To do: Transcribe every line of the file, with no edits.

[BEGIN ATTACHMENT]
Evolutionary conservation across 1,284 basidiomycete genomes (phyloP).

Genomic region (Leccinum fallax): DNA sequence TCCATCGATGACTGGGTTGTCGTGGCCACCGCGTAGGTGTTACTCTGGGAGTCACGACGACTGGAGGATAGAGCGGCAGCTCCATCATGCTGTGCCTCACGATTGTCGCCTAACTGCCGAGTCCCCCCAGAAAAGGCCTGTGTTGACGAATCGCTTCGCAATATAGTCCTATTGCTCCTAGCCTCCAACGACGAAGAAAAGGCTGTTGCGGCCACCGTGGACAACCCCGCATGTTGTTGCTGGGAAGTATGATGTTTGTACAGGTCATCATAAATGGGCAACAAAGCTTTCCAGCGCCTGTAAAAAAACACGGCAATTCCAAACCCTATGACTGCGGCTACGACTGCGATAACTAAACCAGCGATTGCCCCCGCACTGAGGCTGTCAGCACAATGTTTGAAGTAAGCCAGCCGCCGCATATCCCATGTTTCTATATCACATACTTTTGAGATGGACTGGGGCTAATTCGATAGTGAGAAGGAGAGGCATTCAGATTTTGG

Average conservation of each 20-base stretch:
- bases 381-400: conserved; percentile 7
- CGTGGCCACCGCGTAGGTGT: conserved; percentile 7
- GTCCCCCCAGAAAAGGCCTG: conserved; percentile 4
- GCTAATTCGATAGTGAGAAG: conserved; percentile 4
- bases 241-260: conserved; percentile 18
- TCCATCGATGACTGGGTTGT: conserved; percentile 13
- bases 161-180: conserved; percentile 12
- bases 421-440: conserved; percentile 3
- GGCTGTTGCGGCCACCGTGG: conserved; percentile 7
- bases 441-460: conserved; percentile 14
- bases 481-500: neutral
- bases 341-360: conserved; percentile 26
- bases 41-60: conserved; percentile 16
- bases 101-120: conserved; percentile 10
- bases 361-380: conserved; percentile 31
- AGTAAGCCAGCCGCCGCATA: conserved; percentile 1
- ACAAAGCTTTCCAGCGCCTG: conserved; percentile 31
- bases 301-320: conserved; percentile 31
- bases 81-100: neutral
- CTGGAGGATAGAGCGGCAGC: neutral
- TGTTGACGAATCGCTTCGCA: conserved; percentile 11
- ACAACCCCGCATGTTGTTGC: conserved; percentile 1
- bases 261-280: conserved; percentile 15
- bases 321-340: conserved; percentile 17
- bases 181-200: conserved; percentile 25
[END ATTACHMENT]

Evolutionary conservation across 1,284 basidiomycete genomes (phyloP).

Genomic region (Leccinum fallax): DNA sequence TCCATCGATGACTGGGTTGTCGTGGCCACCGCGTAGGTGTTACTCTGGGAGTCACGACGACTGGAGGATAGAGCGGCAGCTCCATCATGCTGTGCCTCACGATTGTCGCCTAACTGCCGAGTCCCCCCAGAAAAGGCCTGTGTTGACGAATCGCTTCGCAATATAGTCCTATTGCTCCTAGCCTCCAACGACGAAGAAAAGGCTGTTGCGGCCACCGTGGACAACCCCGCATGTTGTTGCTGGGAAGTATGATGTTTGTACAGGTCATCATAAATGGGCAACAAAGCTTTCCAGCGCCTGTAAAAAAACACGGCAATTCCAAACCCTATGACTGCGGCTACGACTGCGATAACTAAACCAGCGATTGCCCCCGCACTGAGGCTGTCAGCACAATGTTTGAAGTAAGCCAGCCGCCGCATATCCCATGTTTCTATATCACATACTTTTGAGATGGACTGGGGCTAATTCGATAGTGAGAAGGAGAGGCATTCAGATTTTGG

Average conservation of each 20-base stretch:
- bases 381-400: conserved; percentile 7
- CGTGGCCACCGCGTAGGTGT: conserved; percentile 7
- GTCCCCCCAGAAAAGGCCTG: conserved; percentile 4
- GCTAATTCGATAGTGAGAAG: conserved; percentile 4
- bases 241-260: conserved; percentile 18
- TCCATCGATGACTGGGTTGT: conserved; percentile 13
- bases 161-180: conserved; percentile 12
- bases 421-440: conserved; percentile 3
- GGCTGTTGCGGCCACCGTGG: conserved; percentile 7
- bases 441-460: conserved; percentile 14
- bases 481-500: neutral
- bases 341-360: conserved; percentile 26
- bases 41-60: conserved; percentile 16
- bases 101-120: conserved; percentile 10
- bases 361-380: conserved; percentile 31
- AGTAAGCCAGCCGCCGCATA: conserved; percentile 1
- ACAAAGCTTTCCAGCGCCTG: conserved; percentile 31
- bases 301-320: conserved; percentile 31
- bases 81-100: neutral
- CTGGAGGATAGAGCGGCAGC: neutral
- TGTTGACGAATCGCTTCGCA: conserved; percentile 11
- ACAACCCCGCATGTTGTTGC: conserved; percentile 1
- bases 261-280: conserved; percentile 15
- bases 321-340: conserved; percentile 17
- bases 181-200: conserved; percentile 25